The poet uses nature to represent her beliefs. "Flowers" could mean fresh, pure, happiness. This indicates that this was what she was willing to share with her husband. "Thorns" suggests that in return, her husband created pain and sorrowfulness in her life. "Embers" illustrates ashes, hot or old. This gives the impression of the long term hate and anger of the inequality between men and women. Afrika is protesting on the separate treatment between the whites and masses (blacks.) The poet explains that "No board says it is" because his recognition of the area is shown through a list of parts of his body, he lists his body parts in the poem to emphasise that his body is the same as everyone else; however he is different from other people because of his colour. Tatumkhulu Afrika feels unwanted even though there is no "board." It is evident in the words "my hands," "skin," "labouring of my lungs" and "the hot, white, inwards turning anger of my eyes." This illustrates that he recognises this place as how it was when he was a young boy. The word "anger" conveys a hot or angry mood because of the ignorant treatment from the whites. Moreover, Afrika feels isolated as he gives the impression that there are white people surrounding him and he is the black bit of his eye (the pupil), the black or coloured part of his eye is being closed down by whites and makes him feel unwanted because they are all surrounding him and he is in the middle. This introduces the first sign of his intense emotion; he knows instinctively that the place he is visiting is District six. "Labouring of my lungs" could possibly convey that he is depressed, angry, in pain, and it brings flashbacks of the memories he had in this particular area. It could also mean that he is living in a restricted lifestyle and feels as if he is trapped or suffocated. ...read more.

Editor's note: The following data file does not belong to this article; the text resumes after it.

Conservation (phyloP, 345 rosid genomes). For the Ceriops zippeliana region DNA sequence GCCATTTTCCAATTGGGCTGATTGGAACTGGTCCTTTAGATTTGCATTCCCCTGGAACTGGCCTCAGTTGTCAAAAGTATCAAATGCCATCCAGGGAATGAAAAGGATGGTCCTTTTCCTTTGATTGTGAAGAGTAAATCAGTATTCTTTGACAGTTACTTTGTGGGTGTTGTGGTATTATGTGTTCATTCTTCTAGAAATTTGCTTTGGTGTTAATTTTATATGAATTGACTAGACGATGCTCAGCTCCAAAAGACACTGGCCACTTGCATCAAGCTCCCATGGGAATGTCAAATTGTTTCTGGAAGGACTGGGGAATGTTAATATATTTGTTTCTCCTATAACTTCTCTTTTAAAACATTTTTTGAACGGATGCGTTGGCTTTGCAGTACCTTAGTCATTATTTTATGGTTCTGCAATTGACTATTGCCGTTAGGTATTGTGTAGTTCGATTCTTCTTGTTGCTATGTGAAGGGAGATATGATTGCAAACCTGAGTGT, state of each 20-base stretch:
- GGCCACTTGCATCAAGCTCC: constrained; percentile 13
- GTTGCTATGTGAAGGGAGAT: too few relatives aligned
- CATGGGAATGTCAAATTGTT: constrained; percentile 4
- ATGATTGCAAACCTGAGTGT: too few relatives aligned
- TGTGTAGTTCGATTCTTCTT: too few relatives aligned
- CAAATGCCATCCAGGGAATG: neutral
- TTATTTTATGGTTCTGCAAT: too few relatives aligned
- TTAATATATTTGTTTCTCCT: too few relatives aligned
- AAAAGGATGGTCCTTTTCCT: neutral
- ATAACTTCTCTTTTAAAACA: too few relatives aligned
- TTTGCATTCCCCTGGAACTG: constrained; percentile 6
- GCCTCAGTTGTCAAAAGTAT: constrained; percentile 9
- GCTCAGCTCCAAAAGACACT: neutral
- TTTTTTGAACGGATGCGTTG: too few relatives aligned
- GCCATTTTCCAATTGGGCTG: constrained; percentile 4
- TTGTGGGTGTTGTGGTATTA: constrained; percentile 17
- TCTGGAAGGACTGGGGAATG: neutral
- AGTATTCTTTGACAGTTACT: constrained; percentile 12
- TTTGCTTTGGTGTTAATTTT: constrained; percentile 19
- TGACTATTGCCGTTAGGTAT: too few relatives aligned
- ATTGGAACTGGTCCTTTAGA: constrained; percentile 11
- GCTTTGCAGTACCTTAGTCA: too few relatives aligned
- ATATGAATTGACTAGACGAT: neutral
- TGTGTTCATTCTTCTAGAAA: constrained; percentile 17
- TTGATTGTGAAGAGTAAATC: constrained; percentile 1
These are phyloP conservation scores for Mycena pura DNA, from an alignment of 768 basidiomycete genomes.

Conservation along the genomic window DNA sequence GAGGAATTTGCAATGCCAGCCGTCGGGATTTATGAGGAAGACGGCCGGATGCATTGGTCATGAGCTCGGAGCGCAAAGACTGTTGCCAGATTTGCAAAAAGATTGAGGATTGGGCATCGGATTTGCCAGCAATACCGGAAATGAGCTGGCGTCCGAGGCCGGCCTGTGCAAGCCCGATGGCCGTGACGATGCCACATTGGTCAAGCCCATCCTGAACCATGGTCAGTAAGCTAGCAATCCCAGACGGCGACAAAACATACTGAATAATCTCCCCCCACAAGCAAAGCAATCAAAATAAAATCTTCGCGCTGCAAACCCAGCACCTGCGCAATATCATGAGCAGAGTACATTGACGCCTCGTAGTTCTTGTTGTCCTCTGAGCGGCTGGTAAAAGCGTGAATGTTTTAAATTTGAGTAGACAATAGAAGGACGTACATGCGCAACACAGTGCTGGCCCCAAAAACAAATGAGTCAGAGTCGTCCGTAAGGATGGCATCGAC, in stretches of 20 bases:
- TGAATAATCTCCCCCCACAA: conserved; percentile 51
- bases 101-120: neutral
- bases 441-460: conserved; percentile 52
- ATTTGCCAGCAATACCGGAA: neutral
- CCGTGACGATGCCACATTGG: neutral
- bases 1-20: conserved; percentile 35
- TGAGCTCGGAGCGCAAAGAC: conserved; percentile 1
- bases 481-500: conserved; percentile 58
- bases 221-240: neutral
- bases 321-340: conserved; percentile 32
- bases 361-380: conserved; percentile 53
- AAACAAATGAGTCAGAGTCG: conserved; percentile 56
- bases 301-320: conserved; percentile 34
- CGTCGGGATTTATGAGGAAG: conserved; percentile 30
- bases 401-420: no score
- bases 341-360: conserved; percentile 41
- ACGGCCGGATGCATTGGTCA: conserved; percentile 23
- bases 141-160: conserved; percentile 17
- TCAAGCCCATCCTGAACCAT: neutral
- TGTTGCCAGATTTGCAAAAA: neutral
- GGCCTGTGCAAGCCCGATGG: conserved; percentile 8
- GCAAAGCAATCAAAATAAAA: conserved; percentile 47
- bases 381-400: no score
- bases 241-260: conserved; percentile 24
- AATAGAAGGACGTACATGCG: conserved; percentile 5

It is seen in the words "my loyalty." The tones between "Nothing's changed" and "I am not that woman" are very different. Kishwar Naheed's tone in "I am not that woman" is very calm, but firm. Her steady tone conveys that she has control over what is being said by repeatedly claiming "I not that woman." Tatumkhulu Afrika's tone contrasts compared to Naheeds. In "Nothing's changed" the poet seems to be increasing his rage within each line as he sees more things that have not changed even though Apartheid was abolished. Moreover, he is feeling angry because he had not been to District six for many years. In-conclusion, I believe that Kishwar Naheed in "I am not that woman" argument is stronger as the poem relates more to her lifestyle, cultural beliefs and traditional values about what she has experienced as a woman herself. Naheed clearly explains that wants equality between men and women. Moreover, she does not want to live a typical lifestyle of an asian; and leaves the reader in hope that there is a chance of change. However I believe that Tatumkhulu Afrika argument in "Nothing's changed." Is not as strong as Naheed's as he leaves the reader feeling helpless and has not attempted to change his lifestyle as much as Naheed has in "nothing's changed." Afrika has allowed the whites to treat the masses (blacks) unfairly; because he was not as determined or eager as Naheed. He mainly just agreed how "nothing's changed" however, Naheed believes that no one can stop or change her views. This is why I strongly believe Naheeds's argument is more effective. I believe that Naheed's argument will become more powerful if the majority of women did not accept the cultural beliefs of a submissive Asian housewife and they were all determined to fight for equality. By women taking action as a group by giving their views and speaking; the men may realise that women are treated unfairly, and their lifestyle may change once they have taken action. ...read more.